Beyond the White Coat

For whom the Ebola tolls


Infectious diseases have been common topics in the news these past 2 months. Enterovirus EV-D68 and Ebola were the focus of sessions and plenary talks at this year’s American Academy of Pediatrics National Conference and Exposition. The new respiratory syncytial virus prophylaxis guidelines for this winter markedly narrowed the recommended recipient population (Pediatrics 2014;134:415-20). The revision of the 2006 bronchiolitis care guideline was released (Pediatrics 2014 [doi: 10.1542/peds.2014-2742]). And there has been an indictment in an alleged fraud involving HIV vaccine research.

As a moderator of a Listserv for pediatric hospitalists, I am interested in both the content of these discussions and the process by which they occur. Pediatric hospitalists could grouse a bit about the Centers for Disease Control and Prevention (CDC) being a few days slow in disseminating information about the EV-D68 epidemic, but we had no reason to doubt the veracity of that information. Our Listserv had posts from pediatric hospitalists in various cities. We discussed the utility of diagnostic tests; the treatment options and their effectiveness compared with other cases of bronchiolitis; and the impact on emergency department and inpatient census. When the virus 2 weeks later was tenuously associated with a rare paralytic syndrome, the Listserv activity peaked again.

Public reaction to Ebola seems to be at the other extreme. The contagion to two nurses and exposure of a lab supervisor at a Dallas hospital have expanded to impact hundreds of airline passengers and cruise ship passengers. Governors in New York and New Jersey took actions to increase monitoring at airports and establish quarantines. Now Maine is involved. Those actions did not always agree with the suggestions of the CDC. Between the Department of Veterans Affairs scandal, the CDC mishandling of small pox and anthrax in its labs, Wikileaks, and celebrities dissing vaccines, the general public’s trust in health information provided by the U.S. government must be near an all-time low just when credibility is needed most.

Does this sound familiar? George Santayana said, “Those who cannot remember the past are condemned to repeat it.” AIDS in 1981 was a new, lethal contagious disease without an effective treatment. Five cases of unusual pneumonia reported in 1981 have become a million people living with the infection. There were fear, stigmatization, recriminations, political posturing, and many deaths. In response, patient isolation practices changed dramatically. A massive research program ensued that has failed to find a vaccine or cure for HIV, but has developed an expensive ongoing treatment regimen that controls the disease in most people who can afford it. That has left out most people in Africa.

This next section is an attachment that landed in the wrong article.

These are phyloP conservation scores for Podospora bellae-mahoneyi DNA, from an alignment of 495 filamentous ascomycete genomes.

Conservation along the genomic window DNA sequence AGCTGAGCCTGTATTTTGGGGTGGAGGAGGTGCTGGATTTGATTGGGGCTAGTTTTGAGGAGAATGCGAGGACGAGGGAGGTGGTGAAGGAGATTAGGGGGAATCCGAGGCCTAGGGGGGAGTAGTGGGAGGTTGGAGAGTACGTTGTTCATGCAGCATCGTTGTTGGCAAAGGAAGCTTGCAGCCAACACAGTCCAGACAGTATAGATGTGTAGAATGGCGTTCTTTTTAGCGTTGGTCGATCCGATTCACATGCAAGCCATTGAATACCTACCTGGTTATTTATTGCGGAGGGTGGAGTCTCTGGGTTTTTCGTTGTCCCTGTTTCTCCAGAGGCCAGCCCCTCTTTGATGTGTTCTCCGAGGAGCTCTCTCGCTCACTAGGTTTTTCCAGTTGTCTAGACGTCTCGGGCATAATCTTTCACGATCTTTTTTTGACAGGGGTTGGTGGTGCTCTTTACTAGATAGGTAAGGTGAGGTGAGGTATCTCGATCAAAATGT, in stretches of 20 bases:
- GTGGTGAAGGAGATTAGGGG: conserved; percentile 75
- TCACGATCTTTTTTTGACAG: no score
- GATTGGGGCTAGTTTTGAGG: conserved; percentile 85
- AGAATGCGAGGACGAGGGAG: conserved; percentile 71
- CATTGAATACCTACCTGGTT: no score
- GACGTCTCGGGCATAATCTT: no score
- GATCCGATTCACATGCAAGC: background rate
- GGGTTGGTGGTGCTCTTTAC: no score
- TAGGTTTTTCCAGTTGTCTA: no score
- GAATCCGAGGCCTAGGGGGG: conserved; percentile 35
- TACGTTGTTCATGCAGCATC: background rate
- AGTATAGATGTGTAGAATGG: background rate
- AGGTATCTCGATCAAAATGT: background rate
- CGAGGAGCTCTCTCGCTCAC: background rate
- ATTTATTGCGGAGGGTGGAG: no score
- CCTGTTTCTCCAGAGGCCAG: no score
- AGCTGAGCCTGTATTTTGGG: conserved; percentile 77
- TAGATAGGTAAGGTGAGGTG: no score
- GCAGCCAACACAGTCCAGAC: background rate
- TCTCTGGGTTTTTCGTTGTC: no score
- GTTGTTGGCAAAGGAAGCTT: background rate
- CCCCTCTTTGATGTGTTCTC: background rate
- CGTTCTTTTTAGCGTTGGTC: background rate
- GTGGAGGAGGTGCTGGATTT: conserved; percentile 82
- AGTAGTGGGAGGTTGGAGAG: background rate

The United States now has an Ebola czar. Ron Klain has no experience with tropical infectious diseases. He was selected because he knows how things get done in Washington, D.C. I don’t see him becoming another C. Everett Koop, credible and comforting. For that status, the New York Times was impressed with the local version of that official.

“People need to feel like they are being given information, that things aren’t being kept from them, that they are being apprised of what’s known, and that we’re being honest. ...”

“Fear is a powerful thing,” she added, “and it’s often not rational. That’s when reliance on science and fact really has to be our North Star.” –Dr. Mary Travis Bassett, New York City Health Commissioner

On the spectrum between these two experiences with EV-D68 and Ebola lie the battles over respiratory syncytial virus prophylaxis and treatment. At the AAP National Conference and Exposition session discussing the 2014 palivizumab recommendations, there was great attention paid to having speakers from the audience identify any conflicts of interest they might have. The new guideline on caring for infants with bronchiolitis has emphasized the methodology of evidence-based medicine. Both these approaches (conflicts of interest and evidence-based medicine) are recent tools in the quest for truth and credibility.

Jack Nicholson said, “You can’t handle the truth!” Woodward and Bernstein, the investigative reporters of Watergate, recently eulogized their editor Ben Bradlee with “His one unbending principle was the quest for the truth and the necessity of that pursuit.”

I can’t add anything at this time to the search for truth in dealing with Ebola and what sort of quarantine policies should be in place. The credibility problem is in the hands of politicos. The balancing of communal safety and individual rights is in the hands of judges. But whatever choices are made, medical ethics requires that they be implemented with respect and with compassion, which includes WiFi access. That is in the hands of nurses and doctors. So I will close with a quote from a meditation written nearly 400 years ago by John Donne, an English poet and cleric, during his own 3-week battle with a near-fatal illness.


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